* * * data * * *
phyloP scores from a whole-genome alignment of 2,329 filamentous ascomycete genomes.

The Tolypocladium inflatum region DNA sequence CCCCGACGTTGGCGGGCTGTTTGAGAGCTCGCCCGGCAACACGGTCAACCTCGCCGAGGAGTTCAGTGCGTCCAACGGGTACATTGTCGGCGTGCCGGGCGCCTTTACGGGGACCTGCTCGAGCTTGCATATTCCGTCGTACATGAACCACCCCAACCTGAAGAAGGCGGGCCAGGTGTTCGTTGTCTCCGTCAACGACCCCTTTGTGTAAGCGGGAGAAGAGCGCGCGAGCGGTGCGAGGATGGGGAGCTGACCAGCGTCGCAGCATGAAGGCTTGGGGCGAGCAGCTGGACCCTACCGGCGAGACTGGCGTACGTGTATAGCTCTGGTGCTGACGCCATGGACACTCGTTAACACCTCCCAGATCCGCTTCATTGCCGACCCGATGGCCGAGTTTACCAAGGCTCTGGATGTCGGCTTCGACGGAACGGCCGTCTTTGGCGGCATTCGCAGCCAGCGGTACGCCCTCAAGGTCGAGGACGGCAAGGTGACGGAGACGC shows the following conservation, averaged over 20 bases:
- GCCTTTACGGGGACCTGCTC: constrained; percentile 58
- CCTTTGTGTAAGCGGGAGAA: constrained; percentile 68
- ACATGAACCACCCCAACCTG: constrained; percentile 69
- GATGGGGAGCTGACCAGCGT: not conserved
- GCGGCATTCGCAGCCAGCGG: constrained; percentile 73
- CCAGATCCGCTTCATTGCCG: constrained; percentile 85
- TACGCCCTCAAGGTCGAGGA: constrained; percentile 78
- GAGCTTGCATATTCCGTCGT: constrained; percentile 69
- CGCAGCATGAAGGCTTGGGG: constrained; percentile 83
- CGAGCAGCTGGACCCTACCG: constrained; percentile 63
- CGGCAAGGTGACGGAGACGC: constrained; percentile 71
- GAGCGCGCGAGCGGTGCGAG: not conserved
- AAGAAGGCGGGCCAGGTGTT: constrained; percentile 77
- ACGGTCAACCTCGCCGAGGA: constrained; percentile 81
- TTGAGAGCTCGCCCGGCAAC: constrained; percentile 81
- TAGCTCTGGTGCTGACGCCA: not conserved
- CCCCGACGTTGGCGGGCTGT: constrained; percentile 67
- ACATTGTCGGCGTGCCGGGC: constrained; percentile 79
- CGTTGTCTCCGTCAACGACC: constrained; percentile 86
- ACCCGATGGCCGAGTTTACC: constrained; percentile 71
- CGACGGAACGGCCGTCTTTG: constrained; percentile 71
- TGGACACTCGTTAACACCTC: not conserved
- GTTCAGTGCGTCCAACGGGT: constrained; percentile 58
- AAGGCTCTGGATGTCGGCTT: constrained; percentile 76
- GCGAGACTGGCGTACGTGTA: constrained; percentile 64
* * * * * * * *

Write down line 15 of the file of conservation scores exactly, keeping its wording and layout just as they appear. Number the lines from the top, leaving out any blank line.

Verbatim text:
- AAGAAGGCGGGCCAGGTGTT: constrained; percentile 77